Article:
There is some color variation with this heavy-bodied Boa, from brown-black to a greyish-silver. However, their unusual patterning is their most defining feature, with the contrast between body and marking increasing with age. They have 242-251 ventral scales and 29 – 30 linked dorsal splotches. The Argentine Boa also has a certain iridescent quality to its skin.

This Boa can grow to lengths of 6 – 10 feet and with their hefty torsos, they are one of the largest Boa constrictor subspecies.

Of all the subspecies, the Argentine Boa is most under threat and the only one categorized as threatened with extinction in CITES appendix 1. Sadly, although significant progress has been made in stemming the international trade of these Boas, with deforestation happening in Argentina at a rapid rate in lieu of agricultural land, their habitat has been reduced by one-third. Thankfully the Argentinian government has passed a National Law for the Protection of Native Forests.

Hopefully, with this law coming into effect, there will be a positive impact for the Argentine Boa.

8. St Lucia Boa Constrictor (Orphias)

This is a St Lucia Boa Constrictor coiled on the ground.

The St Lucia Boa is found on the island of St Lucia, which also forms part of the Lesser Antilles Islands of the Caribbean and is one of only four species of snake found on the island. It is a protected, endangered animal, and killing or harming this Boa comes with a hefty fine. Locals tend to kill them out of fear but also to eat.

The St Lucia Boa has a bulbous snout and 27 – 31 dark semi-rectangular saddle markings with rich brown body color. The locals refer to the snake as tete-chien because they believe its head is shaped like a dog. The Boa’s belly is white and spotted with grey or black spots. 

The St Lucia Boa can grow over 10 feet long. There has been at least one recorded to be 12 feet. This doesn’t stop them from spending time in the trees, as they are ardent climbers.

9. Orton’s Boa Constrictor (Ortonii)

This is an Orton’s Boa Constrictor on a tree branch.

Orton’s Boas call the dry woodlands of the South Tumbes province to the mountainous regions of La Libertad in Peru home.

It is their environment that makes the Orton Boa interesting as they are able to thrive from elevations of 0 – 6560 feet through semi-arid desserts, dry forests onto mountainous regions. This subspecies is, therefore, able to endure far cooler temperatures than its contemporaries.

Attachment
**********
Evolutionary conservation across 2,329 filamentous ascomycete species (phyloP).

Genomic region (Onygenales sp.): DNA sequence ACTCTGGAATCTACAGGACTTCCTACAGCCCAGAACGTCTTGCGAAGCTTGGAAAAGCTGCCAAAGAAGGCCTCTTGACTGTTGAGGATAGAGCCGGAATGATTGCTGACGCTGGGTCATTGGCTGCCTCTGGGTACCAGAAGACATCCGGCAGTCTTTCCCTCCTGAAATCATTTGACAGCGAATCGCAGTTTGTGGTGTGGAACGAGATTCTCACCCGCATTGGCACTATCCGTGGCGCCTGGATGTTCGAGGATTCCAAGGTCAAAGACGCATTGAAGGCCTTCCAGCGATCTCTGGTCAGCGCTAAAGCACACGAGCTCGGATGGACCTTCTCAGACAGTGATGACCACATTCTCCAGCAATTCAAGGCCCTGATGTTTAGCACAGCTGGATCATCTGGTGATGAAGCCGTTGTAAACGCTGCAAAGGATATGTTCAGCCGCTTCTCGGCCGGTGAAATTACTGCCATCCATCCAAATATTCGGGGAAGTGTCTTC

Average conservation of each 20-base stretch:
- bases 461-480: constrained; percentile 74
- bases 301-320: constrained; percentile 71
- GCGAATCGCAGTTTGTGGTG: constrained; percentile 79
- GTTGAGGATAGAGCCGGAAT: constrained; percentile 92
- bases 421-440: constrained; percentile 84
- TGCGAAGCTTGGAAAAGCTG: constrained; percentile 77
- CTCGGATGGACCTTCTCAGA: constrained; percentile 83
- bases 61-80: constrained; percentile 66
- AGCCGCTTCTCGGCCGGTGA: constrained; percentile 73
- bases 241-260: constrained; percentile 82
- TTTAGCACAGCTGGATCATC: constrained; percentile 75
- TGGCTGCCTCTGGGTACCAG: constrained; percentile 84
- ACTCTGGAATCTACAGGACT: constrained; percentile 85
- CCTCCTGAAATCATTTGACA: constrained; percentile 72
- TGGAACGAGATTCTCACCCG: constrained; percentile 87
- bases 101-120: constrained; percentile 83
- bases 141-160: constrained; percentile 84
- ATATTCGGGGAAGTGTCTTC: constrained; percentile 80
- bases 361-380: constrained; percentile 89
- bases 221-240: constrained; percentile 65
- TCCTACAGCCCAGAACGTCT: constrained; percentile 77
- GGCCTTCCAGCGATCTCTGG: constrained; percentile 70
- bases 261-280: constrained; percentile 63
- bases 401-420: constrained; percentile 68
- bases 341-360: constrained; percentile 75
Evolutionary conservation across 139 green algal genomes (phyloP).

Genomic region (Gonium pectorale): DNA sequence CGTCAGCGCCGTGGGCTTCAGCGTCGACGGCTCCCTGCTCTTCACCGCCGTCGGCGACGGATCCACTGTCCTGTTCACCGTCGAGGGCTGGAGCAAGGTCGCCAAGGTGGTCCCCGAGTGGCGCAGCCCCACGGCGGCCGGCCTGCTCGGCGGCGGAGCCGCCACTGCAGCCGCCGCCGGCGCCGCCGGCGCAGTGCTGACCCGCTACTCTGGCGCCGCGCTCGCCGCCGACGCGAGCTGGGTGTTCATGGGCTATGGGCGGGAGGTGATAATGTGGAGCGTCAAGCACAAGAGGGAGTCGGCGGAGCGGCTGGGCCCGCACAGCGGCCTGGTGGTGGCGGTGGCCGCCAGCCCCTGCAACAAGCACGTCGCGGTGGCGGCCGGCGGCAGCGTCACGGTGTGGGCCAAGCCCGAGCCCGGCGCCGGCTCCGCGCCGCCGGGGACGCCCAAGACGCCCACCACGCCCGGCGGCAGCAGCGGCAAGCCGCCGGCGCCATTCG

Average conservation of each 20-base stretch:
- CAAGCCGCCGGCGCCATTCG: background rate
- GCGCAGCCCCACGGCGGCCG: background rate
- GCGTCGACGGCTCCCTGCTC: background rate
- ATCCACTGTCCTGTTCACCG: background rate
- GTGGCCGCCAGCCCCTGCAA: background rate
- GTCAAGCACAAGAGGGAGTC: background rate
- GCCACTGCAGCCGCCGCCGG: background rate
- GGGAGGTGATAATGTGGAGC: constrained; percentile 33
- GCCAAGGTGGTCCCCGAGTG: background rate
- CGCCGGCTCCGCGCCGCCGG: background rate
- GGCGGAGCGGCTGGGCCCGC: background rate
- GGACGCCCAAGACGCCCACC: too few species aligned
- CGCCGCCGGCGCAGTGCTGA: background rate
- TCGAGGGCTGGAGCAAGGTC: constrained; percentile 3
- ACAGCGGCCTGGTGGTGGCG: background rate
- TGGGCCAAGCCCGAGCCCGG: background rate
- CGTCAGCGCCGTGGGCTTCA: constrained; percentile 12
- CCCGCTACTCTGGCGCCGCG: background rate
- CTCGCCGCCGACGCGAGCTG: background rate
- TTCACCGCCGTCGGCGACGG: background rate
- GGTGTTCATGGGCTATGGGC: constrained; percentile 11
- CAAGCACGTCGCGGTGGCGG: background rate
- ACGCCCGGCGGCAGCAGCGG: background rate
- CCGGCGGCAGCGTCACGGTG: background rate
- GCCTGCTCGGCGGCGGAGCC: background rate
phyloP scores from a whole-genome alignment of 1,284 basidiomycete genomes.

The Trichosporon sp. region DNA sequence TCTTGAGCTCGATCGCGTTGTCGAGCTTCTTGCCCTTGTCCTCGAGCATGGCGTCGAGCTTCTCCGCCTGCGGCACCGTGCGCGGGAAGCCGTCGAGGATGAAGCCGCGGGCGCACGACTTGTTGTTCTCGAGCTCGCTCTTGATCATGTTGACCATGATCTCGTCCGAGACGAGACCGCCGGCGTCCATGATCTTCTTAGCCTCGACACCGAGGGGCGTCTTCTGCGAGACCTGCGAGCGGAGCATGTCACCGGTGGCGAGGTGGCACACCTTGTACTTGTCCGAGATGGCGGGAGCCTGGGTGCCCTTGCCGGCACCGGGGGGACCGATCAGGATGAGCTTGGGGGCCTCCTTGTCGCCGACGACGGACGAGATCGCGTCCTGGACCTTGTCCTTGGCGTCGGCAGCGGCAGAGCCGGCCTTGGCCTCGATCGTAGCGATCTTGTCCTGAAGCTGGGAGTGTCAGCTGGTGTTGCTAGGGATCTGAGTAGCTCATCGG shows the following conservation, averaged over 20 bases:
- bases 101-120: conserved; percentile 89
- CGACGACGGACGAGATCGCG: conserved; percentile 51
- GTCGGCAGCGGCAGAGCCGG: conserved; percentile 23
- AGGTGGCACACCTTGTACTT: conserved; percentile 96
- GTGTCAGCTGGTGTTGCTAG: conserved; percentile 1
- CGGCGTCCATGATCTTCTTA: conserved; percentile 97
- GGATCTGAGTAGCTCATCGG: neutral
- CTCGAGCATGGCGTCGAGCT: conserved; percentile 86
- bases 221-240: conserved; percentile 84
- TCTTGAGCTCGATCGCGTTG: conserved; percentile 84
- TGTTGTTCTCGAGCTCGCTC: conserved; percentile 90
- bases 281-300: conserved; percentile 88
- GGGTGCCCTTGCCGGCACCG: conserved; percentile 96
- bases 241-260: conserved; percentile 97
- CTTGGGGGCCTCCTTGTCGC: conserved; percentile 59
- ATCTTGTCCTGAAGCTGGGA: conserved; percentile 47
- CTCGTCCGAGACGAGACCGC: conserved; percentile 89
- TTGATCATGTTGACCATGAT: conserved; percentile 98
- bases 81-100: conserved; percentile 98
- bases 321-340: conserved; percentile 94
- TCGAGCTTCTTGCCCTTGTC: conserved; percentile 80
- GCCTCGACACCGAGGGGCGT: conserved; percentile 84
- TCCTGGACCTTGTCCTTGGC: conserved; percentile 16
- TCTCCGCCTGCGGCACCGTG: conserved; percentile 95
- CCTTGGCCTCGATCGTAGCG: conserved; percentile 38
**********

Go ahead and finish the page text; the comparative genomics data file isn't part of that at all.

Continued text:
The Orton’s Boa can grow to around 9 feet in females, with the males slightly smaller. As with the Red-Tailed Boa, they too have red tails, but their tail pattern is more distinct. Their coloring is lighter than the Longicauda Boa.

10. Pearl Island Boa Constrictor (Sabogae)

This is the Pearl Island Boa Constrictor coiled up.

The Pearl Islands are a small archipelago off the coast of Panama where a subspecies of Boa Constrictor has been left to evolve away from mainland boas for thousands of years. The first specimens of this particular Boa were found on the island of Saboga, one of the islands in the Pearl Island archipelago.

These Boas are not large, growing to only around 5 feet. Typically they are a beige color with unusual, incomplete orange saddle patterns. Light pink or red individuals (hypomelanistic) have also been found in the wild. The head of the Pearl Island Boa is also often lighter than the rest of its body and elongated, with a long snout and slightly bulging eyes.

As with many of the island Boas, they are far more arboreal than their mainland counterparts and their diet is heavily bird-based. This lifestyle has left them with a slender body which allows them to be swift climbers.

The Pearl Island Boa tends to have small litters of 6 – 15, but the babies are born quite large, similar in size to the babies of much larger boa constrictor subspecies.


Of the ten subspecies of boa constrictors currently classified in taxonomy, there is very little information about the animals living in the wild. Much of our knowledge of these critters seem to come from those living in captivity. These new world snakes are found from Central to South America and the islands in between and each one is fascinating and unique in its size, coloration, tail length, face shape, and territory.

There is so much more to learn about this snake species and hopefully, in the process of gaining knowledge on them, we also steer them away from becoming an endangered species.


Animalia 2021: Northern Boa

Animal Diversity Web: Boa Constrictor

Britannica: Boa Constrictor

Cabi 2021: Summary of Invasiveness

Herp: Boa Constrictors

Live Science: Boa Constrictor Facts

St. Lucia Loop News: Over Consumption of Boas Concern

Reptifiles: Boa Constrictor Care

Reptiles Magazine: Red Tailed Boa Constrictor

Reptiles Magazine: The Argentine Boa Constrictor

Research Gate: Boa Sigma Diet

Research Gate: Conservation of Argentine Boa Constrictor

The Reptile Database: Boa Constrictor

The Reptile Database: Boa Imperator

The Reptile Database: Boa Nebulosa

The Reptile Database: Boa Orophias